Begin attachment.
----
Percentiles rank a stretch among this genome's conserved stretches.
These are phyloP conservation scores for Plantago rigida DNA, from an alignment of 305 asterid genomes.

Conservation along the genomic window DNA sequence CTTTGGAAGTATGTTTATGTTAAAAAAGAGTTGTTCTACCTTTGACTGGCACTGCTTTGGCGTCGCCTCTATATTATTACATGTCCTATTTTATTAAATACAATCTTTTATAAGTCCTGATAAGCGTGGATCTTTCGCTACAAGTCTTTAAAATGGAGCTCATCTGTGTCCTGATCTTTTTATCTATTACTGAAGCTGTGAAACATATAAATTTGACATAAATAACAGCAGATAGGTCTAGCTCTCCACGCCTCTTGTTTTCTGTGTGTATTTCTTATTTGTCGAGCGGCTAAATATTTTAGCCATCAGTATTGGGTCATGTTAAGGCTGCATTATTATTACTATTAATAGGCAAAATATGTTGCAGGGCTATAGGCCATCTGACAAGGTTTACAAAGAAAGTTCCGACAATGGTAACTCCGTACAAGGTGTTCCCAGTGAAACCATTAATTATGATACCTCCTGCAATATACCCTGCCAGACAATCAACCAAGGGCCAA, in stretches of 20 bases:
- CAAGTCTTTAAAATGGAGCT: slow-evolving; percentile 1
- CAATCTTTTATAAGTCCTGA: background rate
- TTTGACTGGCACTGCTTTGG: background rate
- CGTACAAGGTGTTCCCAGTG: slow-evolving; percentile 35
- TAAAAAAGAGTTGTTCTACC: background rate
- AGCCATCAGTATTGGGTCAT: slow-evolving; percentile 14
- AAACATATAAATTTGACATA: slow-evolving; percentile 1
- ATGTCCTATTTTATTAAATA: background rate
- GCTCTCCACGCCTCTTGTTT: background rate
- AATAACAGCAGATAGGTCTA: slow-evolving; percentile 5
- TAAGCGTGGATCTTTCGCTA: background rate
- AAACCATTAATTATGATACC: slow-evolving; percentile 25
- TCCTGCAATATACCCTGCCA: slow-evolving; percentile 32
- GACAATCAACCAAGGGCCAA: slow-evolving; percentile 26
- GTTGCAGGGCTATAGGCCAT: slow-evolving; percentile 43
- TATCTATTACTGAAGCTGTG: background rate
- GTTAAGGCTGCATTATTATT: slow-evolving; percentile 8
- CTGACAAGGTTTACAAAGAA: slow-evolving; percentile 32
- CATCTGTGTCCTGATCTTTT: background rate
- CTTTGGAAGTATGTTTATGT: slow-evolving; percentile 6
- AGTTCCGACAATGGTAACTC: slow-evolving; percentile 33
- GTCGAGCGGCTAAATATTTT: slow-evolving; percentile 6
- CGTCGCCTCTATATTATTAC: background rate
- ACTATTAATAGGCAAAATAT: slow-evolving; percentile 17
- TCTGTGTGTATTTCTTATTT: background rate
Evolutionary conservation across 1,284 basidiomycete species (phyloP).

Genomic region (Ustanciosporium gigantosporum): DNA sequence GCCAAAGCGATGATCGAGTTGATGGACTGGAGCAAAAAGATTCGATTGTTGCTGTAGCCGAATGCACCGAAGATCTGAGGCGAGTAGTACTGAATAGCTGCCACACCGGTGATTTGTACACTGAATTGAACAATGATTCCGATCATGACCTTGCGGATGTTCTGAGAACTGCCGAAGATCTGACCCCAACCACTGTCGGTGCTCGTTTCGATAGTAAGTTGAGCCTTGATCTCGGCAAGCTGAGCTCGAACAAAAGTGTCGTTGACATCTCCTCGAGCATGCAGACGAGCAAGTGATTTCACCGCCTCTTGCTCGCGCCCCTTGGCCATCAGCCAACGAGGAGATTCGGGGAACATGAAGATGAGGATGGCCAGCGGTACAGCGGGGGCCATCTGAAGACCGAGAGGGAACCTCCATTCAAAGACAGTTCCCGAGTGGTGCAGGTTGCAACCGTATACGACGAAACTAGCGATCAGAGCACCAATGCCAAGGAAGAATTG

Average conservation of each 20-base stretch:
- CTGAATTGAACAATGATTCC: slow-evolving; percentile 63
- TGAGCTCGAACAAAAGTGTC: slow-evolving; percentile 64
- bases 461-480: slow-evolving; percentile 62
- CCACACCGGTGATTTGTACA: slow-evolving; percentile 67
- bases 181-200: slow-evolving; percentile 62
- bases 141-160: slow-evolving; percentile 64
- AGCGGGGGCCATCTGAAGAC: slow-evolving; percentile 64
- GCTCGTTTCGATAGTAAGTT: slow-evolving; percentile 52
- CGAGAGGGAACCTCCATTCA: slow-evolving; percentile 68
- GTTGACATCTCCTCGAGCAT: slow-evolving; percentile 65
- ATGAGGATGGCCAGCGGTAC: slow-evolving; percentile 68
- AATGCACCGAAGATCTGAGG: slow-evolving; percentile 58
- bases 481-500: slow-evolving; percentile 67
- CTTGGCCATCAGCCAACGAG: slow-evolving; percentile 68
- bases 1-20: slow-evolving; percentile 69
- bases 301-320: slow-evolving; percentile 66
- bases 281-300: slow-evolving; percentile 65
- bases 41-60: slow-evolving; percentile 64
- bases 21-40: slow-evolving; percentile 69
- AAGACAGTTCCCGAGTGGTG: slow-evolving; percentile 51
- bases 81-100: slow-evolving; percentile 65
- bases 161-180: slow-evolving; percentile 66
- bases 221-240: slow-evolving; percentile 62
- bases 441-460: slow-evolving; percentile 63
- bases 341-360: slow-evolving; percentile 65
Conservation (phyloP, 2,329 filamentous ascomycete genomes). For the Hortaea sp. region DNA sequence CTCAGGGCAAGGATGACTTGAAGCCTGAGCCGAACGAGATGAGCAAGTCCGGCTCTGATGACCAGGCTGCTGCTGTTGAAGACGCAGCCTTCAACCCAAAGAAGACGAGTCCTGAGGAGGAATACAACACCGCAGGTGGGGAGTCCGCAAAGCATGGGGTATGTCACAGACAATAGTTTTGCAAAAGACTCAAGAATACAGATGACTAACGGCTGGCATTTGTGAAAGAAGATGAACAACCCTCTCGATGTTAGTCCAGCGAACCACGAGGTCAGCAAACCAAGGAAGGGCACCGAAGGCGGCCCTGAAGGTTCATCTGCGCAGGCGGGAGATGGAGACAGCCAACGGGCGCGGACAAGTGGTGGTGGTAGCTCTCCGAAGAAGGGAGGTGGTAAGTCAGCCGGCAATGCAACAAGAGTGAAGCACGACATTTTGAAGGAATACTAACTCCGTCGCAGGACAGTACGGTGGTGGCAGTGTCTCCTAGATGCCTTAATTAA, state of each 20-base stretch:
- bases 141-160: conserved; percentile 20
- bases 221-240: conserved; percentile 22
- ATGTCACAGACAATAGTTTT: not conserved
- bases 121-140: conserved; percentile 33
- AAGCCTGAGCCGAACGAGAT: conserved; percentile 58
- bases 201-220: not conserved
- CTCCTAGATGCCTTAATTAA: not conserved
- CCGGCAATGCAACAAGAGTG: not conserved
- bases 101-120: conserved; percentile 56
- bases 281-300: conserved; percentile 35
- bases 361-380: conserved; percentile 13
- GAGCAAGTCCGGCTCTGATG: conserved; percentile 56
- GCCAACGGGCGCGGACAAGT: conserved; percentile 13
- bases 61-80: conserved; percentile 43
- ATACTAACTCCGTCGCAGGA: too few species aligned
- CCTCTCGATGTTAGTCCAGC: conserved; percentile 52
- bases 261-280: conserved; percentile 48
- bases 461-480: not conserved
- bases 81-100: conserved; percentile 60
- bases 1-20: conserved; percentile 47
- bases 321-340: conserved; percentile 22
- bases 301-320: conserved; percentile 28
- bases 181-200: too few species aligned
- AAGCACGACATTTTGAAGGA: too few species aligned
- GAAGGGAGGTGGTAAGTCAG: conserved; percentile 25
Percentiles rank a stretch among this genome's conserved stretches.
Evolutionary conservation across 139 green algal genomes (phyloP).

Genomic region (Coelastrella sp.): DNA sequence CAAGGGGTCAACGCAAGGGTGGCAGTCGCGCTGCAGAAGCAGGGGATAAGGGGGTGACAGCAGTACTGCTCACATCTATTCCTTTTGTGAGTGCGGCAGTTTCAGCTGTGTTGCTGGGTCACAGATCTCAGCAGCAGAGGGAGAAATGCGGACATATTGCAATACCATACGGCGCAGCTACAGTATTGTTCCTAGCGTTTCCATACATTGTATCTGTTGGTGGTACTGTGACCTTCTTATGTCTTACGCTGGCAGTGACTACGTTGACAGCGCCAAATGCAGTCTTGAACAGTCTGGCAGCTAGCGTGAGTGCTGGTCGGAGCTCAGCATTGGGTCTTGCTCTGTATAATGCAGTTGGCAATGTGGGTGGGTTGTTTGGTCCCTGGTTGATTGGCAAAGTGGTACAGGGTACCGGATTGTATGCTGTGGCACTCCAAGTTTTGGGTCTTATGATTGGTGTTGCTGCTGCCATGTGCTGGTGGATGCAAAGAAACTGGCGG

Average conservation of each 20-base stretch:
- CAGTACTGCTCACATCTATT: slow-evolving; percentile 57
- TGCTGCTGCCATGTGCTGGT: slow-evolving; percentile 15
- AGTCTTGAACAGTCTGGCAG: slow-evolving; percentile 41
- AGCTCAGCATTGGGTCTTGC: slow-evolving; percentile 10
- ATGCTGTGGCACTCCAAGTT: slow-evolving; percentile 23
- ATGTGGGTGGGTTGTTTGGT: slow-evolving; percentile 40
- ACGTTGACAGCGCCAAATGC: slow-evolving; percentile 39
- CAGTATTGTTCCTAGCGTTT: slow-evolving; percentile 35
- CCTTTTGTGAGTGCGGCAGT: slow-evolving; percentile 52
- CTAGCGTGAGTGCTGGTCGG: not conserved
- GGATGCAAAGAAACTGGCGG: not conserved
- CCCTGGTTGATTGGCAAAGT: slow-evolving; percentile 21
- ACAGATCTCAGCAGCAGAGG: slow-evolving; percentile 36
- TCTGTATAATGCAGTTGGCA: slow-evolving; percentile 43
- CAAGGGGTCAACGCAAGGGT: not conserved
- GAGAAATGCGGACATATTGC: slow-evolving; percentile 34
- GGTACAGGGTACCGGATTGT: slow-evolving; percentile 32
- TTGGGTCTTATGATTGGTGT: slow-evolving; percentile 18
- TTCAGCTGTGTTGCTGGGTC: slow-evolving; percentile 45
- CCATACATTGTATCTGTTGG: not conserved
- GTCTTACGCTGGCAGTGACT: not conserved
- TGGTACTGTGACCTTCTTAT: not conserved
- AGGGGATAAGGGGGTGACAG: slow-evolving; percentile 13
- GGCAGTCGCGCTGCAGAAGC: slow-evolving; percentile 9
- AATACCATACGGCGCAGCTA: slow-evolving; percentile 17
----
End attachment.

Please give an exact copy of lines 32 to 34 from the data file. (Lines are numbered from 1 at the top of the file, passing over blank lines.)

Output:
- CTGAATTGAACAATGATTCC: slow-evolving; percentile 63
- TGAGCTCGAACAAAAGTGTC: slow-evolving; percentile 64
- bases 461-480: slow-evolving; percentile 62